Also missing out on a job in the ‘pen are (and as I write this is still unconfirmed) Jason Hammel and Troy Percival. Perhaps neither decision is a surprise, but both are tough ones. Hammel could not make a claim to be the most talented pitcher the Rays have. But he has come up big on more than one occasion this year, while playing the crucial mop-up role out of the ‘pen. And then there’s Perci. I don’t have anything that I can really add to the debate on Troy, other than to say that leaving him off (if indeed it is the case) must be about the most difficult decision that Joe Maddon has had to make all year. Perci was awesome in the first half. He was injured and ineffective in the second half. He’s looked back to strength his last couple of appearances. But to back him would be, especially in a 6-man ‘pen, a huge risk. For the first round at least maybe it was just too big a risk for Joe. Perci is the ultimate pro – he’ll be disappointed, maybe even angry, but I’m sure that it’ll make him work even harder, just in case he is needed later on.
The hitters missing out on the post-season are less of a surprise. Jonny Gomes, Justin Ruggiano, John Jaso, Dan Johnson. All had a part to play in us getting here, but none can have been expecting to make the final cut. Guys, thanks for your effort, and stay sharp just in case.
The biggest news among the hitters is, of course, the news on our starting leftfielder for game one. Almost defying the odds, it will be Carl Crawford. I cannot begin to tell you how happy that makes me. Not just because, even having a down year, CC is one of the best outfielders in baseball, but because if anybody deserves to be on the field for the Rays’ first ever playoff game, it is him. He’s been here all through the bad times, and now, just as much as the fans do, he deserves a share of the good. Plus I’m sure that there isn’t a manager in baseball who would rather face a lineup with CC in it that one without.
The starting lineup today will be, for almost the first time I can remember, at full strength. Aki (2B) leading off, followed by BJ Upton (CF), Pena (1B), Longoria (3B), CC (LF), Cliff Floyd (DH), Dioner Navarro (C), Gabe Gross (RF) and Jason Bartlett (SS). Its fair to say that I’m pretty confident in that bunch of players right there.
The players on the roster who I haven’t mentioned are: Ben Zobrist, Willy Aybar, Eric Hinske, Rocco Baldelli, Fernando Perez and Michel Hernandez (hitters); and Chad Bradford, Dan Wheeler, JP Howell, Grant Balfour, Trever Miller and David Price (pitchers). Yep, David Price. He has come. What role will he play in the post-season? Possibly a big one. I wouldn’t have a problem giving him the ball in whatever situation, and I don’t think Maddon will either. And in my opinion (one that I am sure is shared with everyone who has watched the Rays in September) keeping Perez on the roster could prove a master-stroke. His speed on the basepaths and in the field is scary, but he’s shown a very welcome knack of timely hitting as well. Keep an eye on him.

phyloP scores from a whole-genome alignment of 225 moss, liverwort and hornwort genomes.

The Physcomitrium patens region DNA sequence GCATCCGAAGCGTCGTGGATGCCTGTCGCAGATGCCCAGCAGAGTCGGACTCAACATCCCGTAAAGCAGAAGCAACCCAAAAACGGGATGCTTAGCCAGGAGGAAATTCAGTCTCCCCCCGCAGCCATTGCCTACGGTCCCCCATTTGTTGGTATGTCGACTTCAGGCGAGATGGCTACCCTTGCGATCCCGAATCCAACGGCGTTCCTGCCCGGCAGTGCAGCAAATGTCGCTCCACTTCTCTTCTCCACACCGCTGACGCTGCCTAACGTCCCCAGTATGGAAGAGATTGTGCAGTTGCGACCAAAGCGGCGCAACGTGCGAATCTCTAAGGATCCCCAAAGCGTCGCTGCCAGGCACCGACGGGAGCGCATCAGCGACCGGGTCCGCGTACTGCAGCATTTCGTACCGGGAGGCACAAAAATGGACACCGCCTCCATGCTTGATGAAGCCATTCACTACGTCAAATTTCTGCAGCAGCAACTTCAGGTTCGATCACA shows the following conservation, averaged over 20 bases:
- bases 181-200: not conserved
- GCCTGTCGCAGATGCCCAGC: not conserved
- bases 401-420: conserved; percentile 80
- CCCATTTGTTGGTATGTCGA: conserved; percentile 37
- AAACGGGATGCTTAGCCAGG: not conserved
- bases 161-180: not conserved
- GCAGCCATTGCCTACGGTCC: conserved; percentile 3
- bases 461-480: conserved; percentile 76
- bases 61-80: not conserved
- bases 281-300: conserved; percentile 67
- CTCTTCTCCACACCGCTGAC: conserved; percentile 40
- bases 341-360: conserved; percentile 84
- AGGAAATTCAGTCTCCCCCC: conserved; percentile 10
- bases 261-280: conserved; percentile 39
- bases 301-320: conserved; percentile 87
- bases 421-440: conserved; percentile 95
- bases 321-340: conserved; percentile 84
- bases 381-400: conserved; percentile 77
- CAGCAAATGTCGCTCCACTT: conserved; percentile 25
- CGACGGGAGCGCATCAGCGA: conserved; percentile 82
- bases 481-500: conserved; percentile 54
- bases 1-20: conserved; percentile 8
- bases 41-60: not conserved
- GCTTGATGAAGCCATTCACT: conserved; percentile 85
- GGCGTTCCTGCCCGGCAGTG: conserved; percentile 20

Right, well thats a long and rambling post even by my standards, but like I said, I’m excited. So I think I can be excused.
I’m sure I will have more to say tomorrow morning, either applauding victory, or staying positive in defeat. In the meantime – James Shields, 2.30pm ET. Watch it happen. 9=8. And, I hope, 9=4.
How else could the season end?
Its like the team squeezed down the essence of the year and filled it all into game 162, just to show the world, if they didn’t know already, what these Rays are all about.
A come-from-behind, battling, never-give-up, blown save, extra innings, come-back-again, amazing defense, unlikely hero win. A story that has almost become the norm rather than the exception this season. Indeed, I can barely remember a single win out of the 97 (yes, ninety-seven) this year that hasn’t either been come-from-behind, battling, or involved an unlikely hero. Its just the way things happen these days when you’re watching the Rays.
Consider that the Rays, in a final warm-up before the playoffs (how great does that sound?!) used 8 pitchers and 14 position players…
Or perhaps even the magic-eAst number.
One win in Detroit (or a Red Sox loss) will do it. One single game between the Rays and the AL East crown. If that doesn’t get you a little bit excited, well, I don’t know what does.
A four game sweep of the Orioles, including the franchise’s first ever sweep of a doubleheader (in fourteen attempts), means that with four games to go the Rays have a three game lead over Boston and the top is within touching distance. Today we have a tough 1.05 ET start time against the Tigers, and, if we can’t pull out the win there then we have another shot at claiming the top spot tonight, if the Indians can beat Boston at Fenway.
But I’m pretty sure I know how the team would prefer to win it. For themselves, on the field in Detroit. With all their heroics so far this year, it would be the most fitting way…
“Its about 9 guys, playing hard for 9 innings, to take one of the 8 playoff spots.”
So said Joe Maddon of his t-shirt design, back in Spring Training. And we laughed. Sure, we admired his ambition and his coinfidence, but frankly I think we’d have been happy with a season in which we didn’t lose 90 games. A .500 season would have been awesome. And a winning season the stuff of dreams.
Joe Maddon is a smart man. He thinks before he speaks, and he doesn’t go in for hyperbole. But he knows baseball.
And I will never doubt him again.
‘Cos the Rays are going to the playoffs.
And the win that sealed it was a perfect example of the mantra that the Rays have lived by all season. It saw 5 pitchers limiting the Twins to two consolation runs late on. It saw 6 batters drive in runs. And, of course, it saw a myriad of sparkling defensive plays, from Evan Longoria, from Fernando Perez, from Rocco Baldelli, from Dioner Navarro and from Carlos Pena.